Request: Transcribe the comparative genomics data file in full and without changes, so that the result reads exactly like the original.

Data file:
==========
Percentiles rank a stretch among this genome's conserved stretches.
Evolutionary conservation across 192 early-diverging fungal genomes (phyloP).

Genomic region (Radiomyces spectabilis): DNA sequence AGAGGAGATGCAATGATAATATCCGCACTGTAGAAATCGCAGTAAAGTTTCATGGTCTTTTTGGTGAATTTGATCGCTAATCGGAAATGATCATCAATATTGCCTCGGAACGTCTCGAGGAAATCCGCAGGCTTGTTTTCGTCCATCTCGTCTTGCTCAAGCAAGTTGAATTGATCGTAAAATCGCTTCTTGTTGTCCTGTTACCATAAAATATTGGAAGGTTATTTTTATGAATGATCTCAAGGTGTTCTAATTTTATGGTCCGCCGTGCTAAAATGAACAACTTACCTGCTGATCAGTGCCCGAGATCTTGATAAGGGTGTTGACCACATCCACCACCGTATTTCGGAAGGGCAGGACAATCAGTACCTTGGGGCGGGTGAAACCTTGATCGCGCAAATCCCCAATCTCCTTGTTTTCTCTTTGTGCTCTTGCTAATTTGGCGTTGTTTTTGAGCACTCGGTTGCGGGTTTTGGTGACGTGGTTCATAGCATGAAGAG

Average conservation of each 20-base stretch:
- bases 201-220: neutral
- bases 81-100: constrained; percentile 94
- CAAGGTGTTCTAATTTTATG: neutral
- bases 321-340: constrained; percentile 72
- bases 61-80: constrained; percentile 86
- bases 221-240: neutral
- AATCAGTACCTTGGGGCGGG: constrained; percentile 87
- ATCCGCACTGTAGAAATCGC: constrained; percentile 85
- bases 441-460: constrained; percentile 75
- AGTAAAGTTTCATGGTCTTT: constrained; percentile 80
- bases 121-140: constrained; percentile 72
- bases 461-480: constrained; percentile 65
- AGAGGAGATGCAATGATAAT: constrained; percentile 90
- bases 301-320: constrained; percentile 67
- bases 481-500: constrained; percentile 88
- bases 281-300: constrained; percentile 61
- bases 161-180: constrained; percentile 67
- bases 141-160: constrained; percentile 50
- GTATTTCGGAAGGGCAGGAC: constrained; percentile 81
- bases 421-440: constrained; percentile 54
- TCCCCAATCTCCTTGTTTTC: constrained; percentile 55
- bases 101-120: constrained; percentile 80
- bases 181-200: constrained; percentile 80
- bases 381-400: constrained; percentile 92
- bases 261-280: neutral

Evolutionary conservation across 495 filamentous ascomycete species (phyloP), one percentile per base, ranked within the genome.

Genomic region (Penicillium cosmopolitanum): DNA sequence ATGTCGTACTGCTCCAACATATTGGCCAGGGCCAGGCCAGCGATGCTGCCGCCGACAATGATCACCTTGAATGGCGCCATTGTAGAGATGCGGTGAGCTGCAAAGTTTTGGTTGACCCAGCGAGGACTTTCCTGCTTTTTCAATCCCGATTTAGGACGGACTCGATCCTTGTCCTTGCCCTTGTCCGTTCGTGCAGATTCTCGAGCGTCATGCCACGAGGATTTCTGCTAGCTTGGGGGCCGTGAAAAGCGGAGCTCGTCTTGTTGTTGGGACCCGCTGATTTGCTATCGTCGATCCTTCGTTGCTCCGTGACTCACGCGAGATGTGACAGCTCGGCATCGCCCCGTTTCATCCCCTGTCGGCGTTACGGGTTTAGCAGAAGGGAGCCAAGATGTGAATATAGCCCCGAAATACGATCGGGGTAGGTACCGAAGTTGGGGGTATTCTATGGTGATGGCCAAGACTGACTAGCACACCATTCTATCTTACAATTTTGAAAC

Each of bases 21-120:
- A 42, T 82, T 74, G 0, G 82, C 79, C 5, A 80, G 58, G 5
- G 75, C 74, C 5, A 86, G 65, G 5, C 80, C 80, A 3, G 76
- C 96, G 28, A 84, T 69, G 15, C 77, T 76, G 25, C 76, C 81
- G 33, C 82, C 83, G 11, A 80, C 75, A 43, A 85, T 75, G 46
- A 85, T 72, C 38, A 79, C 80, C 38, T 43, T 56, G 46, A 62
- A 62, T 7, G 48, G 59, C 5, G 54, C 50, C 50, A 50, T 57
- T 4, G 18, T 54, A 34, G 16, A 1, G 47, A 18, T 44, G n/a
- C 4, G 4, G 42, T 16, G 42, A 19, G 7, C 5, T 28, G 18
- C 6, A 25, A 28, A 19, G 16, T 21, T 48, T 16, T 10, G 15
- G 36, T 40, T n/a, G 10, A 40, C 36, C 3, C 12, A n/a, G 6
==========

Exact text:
Percentiles rank a stretch among this genome's conserved stretches.
Evolutionary conservation across 192 early-diverging fungal genomes (phyloP).

Genomic region (Radiomyces spectabilis): DNA sequence AGAGGAGATGCAATGATAATATCCGCACTGTAGAAATCGCAGTAAAGTTTCATGGTCTTTTTGGTGAATTTGATCGCTAATCGGAAATGATCATCAATATTGCCTCGGAACGTCTCGAGGAAATCCGCAGGCTTGTTTTCGTCCATCTCGTCTTGCTCAAGCAAGTTGAATTGATCGTAAAATCGCTTCTTGTTGTCCTGTTACCATAAAATATTGGAAGGTTATTTTTATGAATGATCTCAAGGTGTTCTAATTTTATGGTCCGCCGTGCTAAAATGAACAACTTACCTGCTGATCAGTGCCCGAGATCTTGATAAGGGTGTTGACCACATCCACCACCGTATTTCGGAAGGGCAGGACAATCAGTACCTTGGGGCGGGTGAAACCTTGATCGCGCAAATCCCCAATCTCCTTGTTTTCTCTTTGTGCTCTTGCTAATTTGGCGTTGTTTTTGAGCACTCGGTTGCGGGTTTTGGTGACGTGGTTCATAGCATGAAGAG

Average conservation of each 20-base stretch:
- bases 201-220: neutral
- bases 81-100: constrained; percentile 94
- CAAGGTGTTCTAATTTTATG: neutral
- bases 321-340: constrained; percentile 72
- bases 61-80: constrained; percentile 86
- bases 221-240: neutral
- AATCAGTACCTTGGGGCGGG: constrained; percentile 87
- ATCCGCACTGTAGAAATCGC: constrained; percentile 85
- bases 441-460: constrained; percentile 75
- AGTAAAGTTTCATGGTCTTT: constrained; percentile 80
- bases 121-140: constrained; percentile 72
- bases 461-480: constrained; percentile 65
- AGAGGAGATGCAATGATAAT: constrained; percentile 90
- bases 301-320: constrained; percentile 67
- bases 481-500: constrained; percentile 88
- bases 281-300: constrained; percentile 61
- bases 161-180: constrained; percentile 67
- bases 141-160: constrained; percentile 50
- GTATTTCGGAAGGGCAGGAC: constrained; percentile 81
- bases 421-440: constrained; percentile 54
- TCCCCAATCTCCTTGTTTTC: constrained; percentile 55
- bases 101-120: constrained; percentile 80
- bases 181-200: constrained; percentile 80
- bases 381-400: constrained; percentile 92
- bases 261-280: neutral

Evolutionary conservation across 495 filamentous ascomycete species (phyloP), one percentile per base, ranked within the genome.

Genomic region (Penicillium cosmopolitanum): DNA sequence ATGTCGTACTGCTCCAACATATTGGCCAGGGCCAGGCCAGCGATGCTGCCGCCGACAATGATCACCTTGAATGGCGCCATTGTAGAGATGCGGTGAGCTGCAAAGTTTTGGTTGACCCAGCGAGGACTTTCCTGCTTTTTCAATCCCGATTTAGGACGGACTCGATCCTTGTCCTTGCCCTTGTCCGTTCGTGCAGATTCTCGAGCGTCATGCCACGAGGATTTCTGCTAGCTTGGGGGCCGTGAAAAGCGGAGCTCGTCTTGTTGTTGGGACCCGCTGATTTGCTATCGTCGATCCTTCGTTGCTCCGTGACTCACGCGAGATGTGACAGCTCGGCATCGCCCCGTTTCATCCCCTGTCGGCGTTACGGGTTTAGCAGAAGGGAGCCAAGATGTGAATATAGCCCCGAAATACGATCGGGGTAGGTACCGAAGTTGGGGGTATTCTATGGTGATGGCCAAGACTGACTAGCACACCATTCTATCTTACAATTTTGAAAC

Each of bases 21-120:
- A 42, T 82, T 74, G 0, G 82, C 79, C 5, A 80, G 58, G 5
- G 75, C 74, C 5, A 86, G 65, G 5, C 80, C 80, A 3, G 76
- C 96, G 28, A 84, T 69, G 15, C 77, T 76, G 25, C 76, C 81
- G 33, C 82, C 83, G 11, A 80, C 75, A 43, A 85, T 75, G 46
- A 85, T 72, C 38, A 79, C 80, C 38, T 43, T 56, G 46, A 62
- A 62, T 7, G 48, G 59, C 5, G 54, C 50, C 50, A 50, T 57
- T 4, G 18, T 54, A 34, G 16, A 1, G 47, A 18, T 44, G n/a
- C 4, G 4, G 42, T 16, G 42, A 19, G 7, C 5, T 28, G 18
- C 6, A 25, A 28, A 19, G 16, T 21, T 48, T 16, T 10, G 15
- G 36, T 40, T n/a, G 10, A 40, C 36, C 3, C 12, A n/a, G 6